The Russian mass media soon focused on the [Moldovan breakaway] "Dniester" direction. They described new customs regulations for cargo from the Dniester region introduced by Ukraine as an "attempt of pressure on [Dniester region capital] Tiraspol" and accused the Ukrainian authorities of "escalating tensions in the region".

Russian propaganda pursued two goals in this situation: first, to discredit so-called "Yushchenko plan" which, according to international experts` assessments, remains the most realistic "road map" to settle the conflict between Chisinau and Tiraspol; second, to confuse numerous Ukrainians living in the Dniester region, who are likely to become official Kiev`s potential


While the Russians did not manage to achieve their first goal yet, they have fully accomplished the second one. The majority of the Ukrainians living in the Dniester region who had no sufficient information on the true reasons of the conflict, failed to support Kiev`s position and accepted unsubstantiated assurances from Tiraspol and Moscow.


Obviously, we have mentioned just the major "battles" from the information front waged by the neighbouring country against Ukraine in the course of six months. To be fair, we should also emphasize that Russia is not the only country demonstrating it information muscles. Practically all neighbouring countries broadcast for Ukraine, pursuing their own economical, political and cultural interests at the same time.

In relation to this, a logical question arises: what is the Ukrainian state doing and what can it do to protect its own information sovereignty?

There can be only one answer to this question: to introduce a brand-new, up-to-date and efficient state information policy which will provide for the country`s national interests, first of all in the information sphere.

Until recently, the authorities` recent efforts in the information field were mainly focused on elimination of rudiments of the previous regime. In particular, mechanisms of production, spreading and usage of "temnyky" [instructions on news coverage] as the means of the authorities` pressure at mass media have been dismantled.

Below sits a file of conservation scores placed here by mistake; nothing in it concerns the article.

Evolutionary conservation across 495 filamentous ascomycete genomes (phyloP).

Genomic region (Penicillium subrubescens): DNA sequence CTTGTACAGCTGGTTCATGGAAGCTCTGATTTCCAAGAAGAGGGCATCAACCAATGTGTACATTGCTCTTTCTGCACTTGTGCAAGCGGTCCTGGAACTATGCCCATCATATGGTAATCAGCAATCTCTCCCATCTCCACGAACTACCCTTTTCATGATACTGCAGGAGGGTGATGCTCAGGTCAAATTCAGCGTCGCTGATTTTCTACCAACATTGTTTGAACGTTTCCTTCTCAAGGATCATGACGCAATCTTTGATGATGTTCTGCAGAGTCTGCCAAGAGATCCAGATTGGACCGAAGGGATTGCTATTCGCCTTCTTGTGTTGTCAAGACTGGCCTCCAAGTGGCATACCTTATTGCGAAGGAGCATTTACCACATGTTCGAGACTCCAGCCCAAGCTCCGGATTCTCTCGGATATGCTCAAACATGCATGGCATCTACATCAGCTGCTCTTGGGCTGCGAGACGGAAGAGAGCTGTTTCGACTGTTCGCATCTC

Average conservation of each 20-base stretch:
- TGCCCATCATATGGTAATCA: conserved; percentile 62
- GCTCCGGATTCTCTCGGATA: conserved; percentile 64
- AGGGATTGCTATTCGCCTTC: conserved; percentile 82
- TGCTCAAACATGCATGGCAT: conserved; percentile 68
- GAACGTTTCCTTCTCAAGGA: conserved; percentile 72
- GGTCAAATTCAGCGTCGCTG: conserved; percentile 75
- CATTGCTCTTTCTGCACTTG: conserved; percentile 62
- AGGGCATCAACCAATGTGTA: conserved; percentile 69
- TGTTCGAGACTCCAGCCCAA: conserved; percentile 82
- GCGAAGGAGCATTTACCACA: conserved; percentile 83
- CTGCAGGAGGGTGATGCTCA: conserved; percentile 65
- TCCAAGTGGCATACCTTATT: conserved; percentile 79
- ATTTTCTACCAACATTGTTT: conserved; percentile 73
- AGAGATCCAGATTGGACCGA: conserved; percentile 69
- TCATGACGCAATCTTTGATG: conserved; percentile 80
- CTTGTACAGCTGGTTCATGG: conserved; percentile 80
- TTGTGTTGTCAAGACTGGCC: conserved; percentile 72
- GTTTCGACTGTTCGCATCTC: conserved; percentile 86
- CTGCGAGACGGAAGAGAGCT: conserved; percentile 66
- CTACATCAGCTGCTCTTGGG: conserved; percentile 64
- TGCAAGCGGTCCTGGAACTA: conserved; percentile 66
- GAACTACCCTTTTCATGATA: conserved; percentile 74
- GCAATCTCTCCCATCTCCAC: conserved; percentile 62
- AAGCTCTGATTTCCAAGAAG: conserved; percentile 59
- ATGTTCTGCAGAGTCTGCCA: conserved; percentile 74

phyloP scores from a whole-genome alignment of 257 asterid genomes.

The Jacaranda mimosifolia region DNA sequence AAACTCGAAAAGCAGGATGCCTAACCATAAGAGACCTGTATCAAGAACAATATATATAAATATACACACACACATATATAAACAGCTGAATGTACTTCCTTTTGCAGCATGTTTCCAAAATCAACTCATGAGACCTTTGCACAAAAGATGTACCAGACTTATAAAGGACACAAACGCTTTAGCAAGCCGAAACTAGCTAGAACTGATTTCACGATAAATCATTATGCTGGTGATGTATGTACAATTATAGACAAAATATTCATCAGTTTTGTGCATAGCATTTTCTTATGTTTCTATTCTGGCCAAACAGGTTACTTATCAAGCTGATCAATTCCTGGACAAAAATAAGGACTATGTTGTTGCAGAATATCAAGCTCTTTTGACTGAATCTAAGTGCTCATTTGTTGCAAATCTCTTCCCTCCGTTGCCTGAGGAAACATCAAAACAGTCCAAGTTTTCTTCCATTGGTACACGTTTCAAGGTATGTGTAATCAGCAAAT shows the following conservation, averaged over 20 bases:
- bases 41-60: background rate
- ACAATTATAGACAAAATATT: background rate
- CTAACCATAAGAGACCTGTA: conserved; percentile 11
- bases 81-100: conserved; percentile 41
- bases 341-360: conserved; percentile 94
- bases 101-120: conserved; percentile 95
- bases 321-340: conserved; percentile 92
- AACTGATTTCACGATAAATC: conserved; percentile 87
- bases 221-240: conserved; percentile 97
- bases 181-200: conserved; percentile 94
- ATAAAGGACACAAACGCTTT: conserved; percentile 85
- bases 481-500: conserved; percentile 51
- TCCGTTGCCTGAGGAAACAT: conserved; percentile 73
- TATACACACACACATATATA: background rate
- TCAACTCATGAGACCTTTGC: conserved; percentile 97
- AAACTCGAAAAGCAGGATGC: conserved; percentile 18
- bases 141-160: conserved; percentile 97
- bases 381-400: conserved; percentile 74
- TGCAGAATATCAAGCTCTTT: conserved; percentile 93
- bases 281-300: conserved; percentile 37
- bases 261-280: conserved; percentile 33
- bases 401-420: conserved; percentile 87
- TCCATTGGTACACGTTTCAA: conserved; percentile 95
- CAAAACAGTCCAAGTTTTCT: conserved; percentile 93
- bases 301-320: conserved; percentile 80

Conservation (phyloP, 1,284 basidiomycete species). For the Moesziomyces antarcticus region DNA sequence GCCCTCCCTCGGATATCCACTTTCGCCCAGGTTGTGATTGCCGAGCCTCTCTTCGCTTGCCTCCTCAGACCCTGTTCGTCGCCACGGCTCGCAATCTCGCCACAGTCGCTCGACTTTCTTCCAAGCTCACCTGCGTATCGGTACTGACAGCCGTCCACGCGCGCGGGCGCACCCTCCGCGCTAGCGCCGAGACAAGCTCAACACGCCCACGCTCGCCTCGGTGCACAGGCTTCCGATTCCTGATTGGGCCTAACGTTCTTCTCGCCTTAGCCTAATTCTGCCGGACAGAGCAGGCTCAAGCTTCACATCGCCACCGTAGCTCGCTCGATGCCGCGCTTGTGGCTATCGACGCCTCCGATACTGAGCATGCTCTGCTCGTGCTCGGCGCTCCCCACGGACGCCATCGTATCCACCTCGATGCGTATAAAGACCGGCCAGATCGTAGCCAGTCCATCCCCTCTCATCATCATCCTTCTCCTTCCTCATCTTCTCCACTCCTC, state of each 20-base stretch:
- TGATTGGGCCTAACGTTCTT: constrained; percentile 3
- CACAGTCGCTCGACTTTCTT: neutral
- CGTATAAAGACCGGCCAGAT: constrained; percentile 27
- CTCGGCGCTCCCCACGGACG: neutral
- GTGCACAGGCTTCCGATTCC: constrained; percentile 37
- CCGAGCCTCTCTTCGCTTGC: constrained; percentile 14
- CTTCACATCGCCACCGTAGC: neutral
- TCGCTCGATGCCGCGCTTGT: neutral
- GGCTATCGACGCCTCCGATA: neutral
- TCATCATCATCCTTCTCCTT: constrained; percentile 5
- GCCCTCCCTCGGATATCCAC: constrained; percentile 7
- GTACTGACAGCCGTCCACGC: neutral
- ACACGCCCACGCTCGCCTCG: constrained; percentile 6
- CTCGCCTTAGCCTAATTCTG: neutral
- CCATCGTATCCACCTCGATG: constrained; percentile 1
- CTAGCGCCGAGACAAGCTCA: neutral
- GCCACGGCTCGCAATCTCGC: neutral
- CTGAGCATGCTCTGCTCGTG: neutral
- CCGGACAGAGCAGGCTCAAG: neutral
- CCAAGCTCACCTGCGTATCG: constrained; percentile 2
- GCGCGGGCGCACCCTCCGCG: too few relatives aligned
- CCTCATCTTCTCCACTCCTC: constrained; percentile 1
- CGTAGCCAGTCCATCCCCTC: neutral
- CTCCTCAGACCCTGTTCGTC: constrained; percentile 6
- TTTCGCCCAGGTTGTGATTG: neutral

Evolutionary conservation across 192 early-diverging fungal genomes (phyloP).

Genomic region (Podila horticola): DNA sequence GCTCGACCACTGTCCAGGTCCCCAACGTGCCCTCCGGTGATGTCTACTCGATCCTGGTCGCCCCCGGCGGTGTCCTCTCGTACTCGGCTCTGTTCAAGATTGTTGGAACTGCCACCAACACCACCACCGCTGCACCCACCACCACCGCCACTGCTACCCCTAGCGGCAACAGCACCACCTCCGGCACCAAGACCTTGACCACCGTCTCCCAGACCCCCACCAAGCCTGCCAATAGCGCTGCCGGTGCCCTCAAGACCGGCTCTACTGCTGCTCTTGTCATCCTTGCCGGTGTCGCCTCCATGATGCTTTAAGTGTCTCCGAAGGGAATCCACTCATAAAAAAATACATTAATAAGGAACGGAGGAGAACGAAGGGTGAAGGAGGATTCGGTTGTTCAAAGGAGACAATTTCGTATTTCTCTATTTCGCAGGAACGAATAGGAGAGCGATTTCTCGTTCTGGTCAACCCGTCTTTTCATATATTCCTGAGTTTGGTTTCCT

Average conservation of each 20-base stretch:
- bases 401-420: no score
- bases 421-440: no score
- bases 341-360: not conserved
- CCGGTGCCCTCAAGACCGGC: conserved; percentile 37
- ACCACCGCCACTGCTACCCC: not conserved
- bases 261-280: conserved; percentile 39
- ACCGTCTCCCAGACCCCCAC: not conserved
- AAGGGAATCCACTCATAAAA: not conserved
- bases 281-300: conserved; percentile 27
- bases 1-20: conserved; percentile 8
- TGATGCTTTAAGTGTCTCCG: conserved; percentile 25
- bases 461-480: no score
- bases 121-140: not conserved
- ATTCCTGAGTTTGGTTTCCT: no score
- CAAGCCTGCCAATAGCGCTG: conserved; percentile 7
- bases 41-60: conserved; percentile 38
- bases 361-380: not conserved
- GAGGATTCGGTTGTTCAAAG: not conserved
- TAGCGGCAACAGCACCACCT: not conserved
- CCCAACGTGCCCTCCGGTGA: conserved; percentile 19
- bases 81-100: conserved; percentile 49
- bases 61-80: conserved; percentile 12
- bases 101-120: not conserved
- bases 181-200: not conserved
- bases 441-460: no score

Therefore, the authorities have made provisions for freedom of speech in the country, and Ukrainian media got an opportunity to operate and develop in the conditions of free and democratic society. However, the reality shows that it is not sufficient for protecting the country, society and individuals from foreign information expansion.

Obviously, when the conditions of freedom of speech are being met and the media market has been de-monopolized, it is not easy for the authorities to establish effective communication with the media and to present necessary information to the Ukrainian society and abroad. Despite this, certain experience has been accumulated.

For example, Viktor Yushchenko`s addresses broadcast by the National Radio Company every Saturday have fully justified all hopes. However, it is necessary to urgently develop information presence of the Ukrainian state, first of all, in the national information space, not to mention

international broadcasting.


Public news media can and must become reliable allies of the authorities and the state in this situation. The necessity of their establishment has been discussed for a long time. Of course, state-owned information resources, in particular, the modernization of the National TV Company of Ukraine, the National Radio Company and regional state TV and radio companies may not be


I mean exactly "modernization", because all previous plans of launching social or public broadcasting were based on the idea of eliminating state-owned media. There is no need to be a far-sighted politician to understand that successful implementation of the project of establishing public media directly depends on the country`s capacity to reinforce available state-owned information resources which will consequently be transformed in public news media.

Otherwise, state-owned media will go to "sponsors`" hands, which means oligarchs in our case, and then one can forget about real public media.

Formation of social and public media on the basis of the National TV Company of Ukraine, National Radio Company of Ukraine and regional state TV and radio companies does not mean that the state should get rid of its own information resources.

On the contrary, it should concentrate necessary levers for ensuring Ukraine`s information presence in the world information and cultural space in its hands. International broadcasting, or to be more precise, protection of Ukraine`s own national and cultural interests abroad, is the direct function of the state and authorities.

In addition, let us note that the share of state-owned information resources in the leading western democracies currently equals up to 40 per cent, and they successfully operate alongside with public and commercial mass media.